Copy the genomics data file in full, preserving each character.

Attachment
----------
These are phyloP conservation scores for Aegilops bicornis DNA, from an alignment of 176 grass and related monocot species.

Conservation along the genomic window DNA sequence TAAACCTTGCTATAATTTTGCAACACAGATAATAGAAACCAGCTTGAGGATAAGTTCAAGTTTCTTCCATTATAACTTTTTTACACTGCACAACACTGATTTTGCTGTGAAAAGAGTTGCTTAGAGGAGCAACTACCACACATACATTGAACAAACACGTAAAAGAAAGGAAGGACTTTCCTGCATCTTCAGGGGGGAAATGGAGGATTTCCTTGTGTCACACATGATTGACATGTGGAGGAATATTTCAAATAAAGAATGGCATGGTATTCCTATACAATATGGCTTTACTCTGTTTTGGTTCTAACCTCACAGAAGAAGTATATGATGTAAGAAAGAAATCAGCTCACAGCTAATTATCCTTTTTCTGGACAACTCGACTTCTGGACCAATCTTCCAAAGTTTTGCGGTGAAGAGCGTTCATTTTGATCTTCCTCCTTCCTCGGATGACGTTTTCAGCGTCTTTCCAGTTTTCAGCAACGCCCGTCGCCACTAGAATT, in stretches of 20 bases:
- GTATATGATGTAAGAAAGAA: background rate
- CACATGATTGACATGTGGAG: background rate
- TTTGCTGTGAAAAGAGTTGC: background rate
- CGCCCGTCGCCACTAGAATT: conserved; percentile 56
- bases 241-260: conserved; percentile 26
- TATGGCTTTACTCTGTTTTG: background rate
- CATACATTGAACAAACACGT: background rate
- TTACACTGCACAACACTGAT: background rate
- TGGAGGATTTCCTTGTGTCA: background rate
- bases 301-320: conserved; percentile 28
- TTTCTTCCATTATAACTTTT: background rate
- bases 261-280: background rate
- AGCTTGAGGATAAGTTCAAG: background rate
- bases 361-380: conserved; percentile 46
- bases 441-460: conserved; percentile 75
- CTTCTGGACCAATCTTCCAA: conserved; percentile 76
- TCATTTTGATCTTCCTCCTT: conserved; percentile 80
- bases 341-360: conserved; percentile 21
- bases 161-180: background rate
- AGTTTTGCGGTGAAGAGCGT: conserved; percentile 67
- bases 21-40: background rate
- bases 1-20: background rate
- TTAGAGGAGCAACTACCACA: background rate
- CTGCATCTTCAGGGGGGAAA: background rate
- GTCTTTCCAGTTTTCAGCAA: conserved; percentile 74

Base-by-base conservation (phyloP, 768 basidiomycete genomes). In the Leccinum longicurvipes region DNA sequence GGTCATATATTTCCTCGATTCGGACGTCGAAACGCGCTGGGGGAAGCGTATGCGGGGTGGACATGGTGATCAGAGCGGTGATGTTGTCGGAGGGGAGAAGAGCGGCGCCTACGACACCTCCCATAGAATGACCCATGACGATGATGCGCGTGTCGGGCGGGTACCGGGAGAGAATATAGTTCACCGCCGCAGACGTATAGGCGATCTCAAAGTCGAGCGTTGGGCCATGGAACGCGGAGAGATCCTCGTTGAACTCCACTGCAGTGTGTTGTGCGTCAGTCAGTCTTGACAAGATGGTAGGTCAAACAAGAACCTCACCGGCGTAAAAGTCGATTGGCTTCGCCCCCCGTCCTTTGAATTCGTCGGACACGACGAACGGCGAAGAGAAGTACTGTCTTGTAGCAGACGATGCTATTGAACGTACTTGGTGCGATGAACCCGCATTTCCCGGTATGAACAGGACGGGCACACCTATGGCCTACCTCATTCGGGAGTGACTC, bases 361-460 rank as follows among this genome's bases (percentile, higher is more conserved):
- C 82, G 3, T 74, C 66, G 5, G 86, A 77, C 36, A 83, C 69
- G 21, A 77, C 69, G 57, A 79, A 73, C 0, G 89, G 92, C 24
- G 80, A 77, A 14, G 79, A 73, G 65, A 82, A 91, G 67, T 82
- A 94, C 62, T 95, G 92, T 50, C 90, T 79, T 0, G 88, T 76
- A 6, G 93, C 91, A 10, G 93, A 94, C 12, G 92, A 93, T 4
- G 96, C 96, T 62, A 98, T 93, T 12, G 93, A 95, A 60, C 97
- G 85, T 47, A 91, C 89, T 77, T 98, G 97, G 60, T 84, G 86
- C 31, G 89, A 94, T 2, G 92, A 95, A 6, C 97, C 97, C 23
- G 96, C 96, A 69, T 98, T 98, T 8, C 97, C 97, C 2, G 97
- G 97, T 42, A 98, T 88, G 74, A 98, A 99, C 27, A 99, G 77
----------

These are phyloP conservation scores for Aegilops bicornis DNA, from an alignment of 176 grass and related monocot species.

Conservation along the genomic window DNA sequence TAAACCTTGCTATAATTTTGCAACACAGATAATAGAAACCAGCTTGAGGATAAGTTCAAGTTTCTTCCATTATAACTTTTTTACACTGCACAACACTGATTTTGCTGTGAAAAGAGTTGCTTAGAGGAGCAACTACCACACATACATTGAACAAACACGTAAAAGAAAGGAAGGACTTTCCTGCATCTTCAGGGGGGAAATGGAGGATTTCCTTGTGTCACACATGATTGACATGTGGAGGAATATTTCAAATAAAGAATGGCATGGTATTCCTATACAATATGGCTTTACTCTGTTTTGGTTCTAACCTCACAGAAGAAGTATATGATGTAAGAAAGAAATCAGCTCACAGCTAATTATCCTTTTTCTGGACAACTCGACTTCTGGACCAATCTTCCAAAGTTTTGCGGTGAAGAGCGTTCATTTTGATCTTCCTCCTTCCTCGGATGACGTTTTCAGCGTCTTTCCAGTTTTCAGCAACGCCCGTCGCCACTAGAATT, in stretches of 20 bases:
- GTATATGATGTAAGAAAGAA: background rate
- CACATGATTGACATGTGGAG: background rate
- TTTGCTGTGAAAAGAGTTGC: background rate
- CGCCCGTCGCCACTAGAATT: conserved; percentile 56
- bases 241-260: conserved; percentile 26
- TATGGCTTTACTCTGTTTTG: background rate
- CATACATTGAACAAACACGT: background rate
- TTACACTGCACAACACTGAT: background rate
- TGGAGGATTTCCTTGTGTCA: background rate
- bases 301-320: conserved; percentile 28
- TTTCTTCCATTATAACTTTT: background rate
- bases 261-280: background rate
- AGCTTGAGGATAAGTTCAAG: background rate
- bases 361-380: conserved; percentile 46
- bases 441-460: conserved; percentile 75
- CTTCTGGACCAATCTTCCAA: conserved; percentile 76
- TCATTTTGATCTTCCTCCTT: conserved; percentile 80
- bases 341-360: conserved; percentile 21
- bases 161-180: background rate
- AGTTTTGCGGTGAAGAGCGT: conserved; percentile 67
- bases 21-40: background rate
- bases 1-20: background rate
- TTAGAGGAGCAACTACCACA: background rate
- CTGCATCTTCAGGGGGGAAA: background rate
- GTCTTTCCAGTTTTCAGCAA: conserved; percentile 74

Base-by-base conservation (phyloP, 768 basidiomycete genomes). In the Leccinum longicurvipes region DNA sequence GGTCATATATTTCCTCGATTCGGACGTCGAAACGCGCTGGGGGAAGCGTATGCGGGGTGGACATGGTGATCAGAGCGGTGATGTTGTCGGAGGGGAGAAGAGCGGCGCCTACGACACCTCCCATAGAATGACCCATGACGATGATGCGCGTGTCGGGCGGGTACCGGGAGAGAATATAGTTCACCGCCGCAGACGTATAGGCGATCTCAAAGTCGAGCGTTGGGCCATGGAACGCGGAGAGATCCTCGTTGAACTCCACTGCAGTGTGTTGTGCGTCAGTCAGTCTTGACAAGATGGTAGGTCAAACAAGAACCTCACCGGCGTAAAAGTCGATTGGCTTCGCCCCCCGTCCTTTGAATTCGTCGGACACGACGAACGGCGAAGAGAAGTACTGTCTTGTAGCAGACGATGCTATTGAACGTACTTGGTGCGATGAACCCGCATTTCCCGGTATGAACAGGACGGGCACACCTATGGCCTACCTCATTCGGGAGTGACTC, bases 361-460 rank as follows among this genome's bases (percentile, higher is more conserved):
- C 82, G 3, T 74, C 66, G 5, G 86, A 77, C 36, A 83, C 69
- G 21, A 77, C 69, G 57, A 79, A 73, C 0, G 89, G 92, C 24
- G 80, A 77, A 14, G 79, A 73, G 65, A 82, A 91, G 67, T 82
- A 94, C 62, T 95, G 92, T 50, C 90, T 79, T 0, G 88, T 76
- A 6, G 93, C 91, A 10, G 93, A 94, C 12, G 92, A 93, T 4
- G 96, C 96, T 62, A 98, T 93, T 12, G 93, A 95, A 60, C 97
- G 85, T 47, A 91, C 89, T 77, T 98, G 97, G 60, T 84, G 86
- C 31, G 89, A 94, T 2, G 92, A 95, A 6, C 97, C 97, C 23
- G 96, C 96, A 69, T 98, T 98, T 8, C 97, C 97, C 2, G 97
- G 97, T 42, A 98, T 88, G 74, A 98, A 99, C 27, A 99, G 77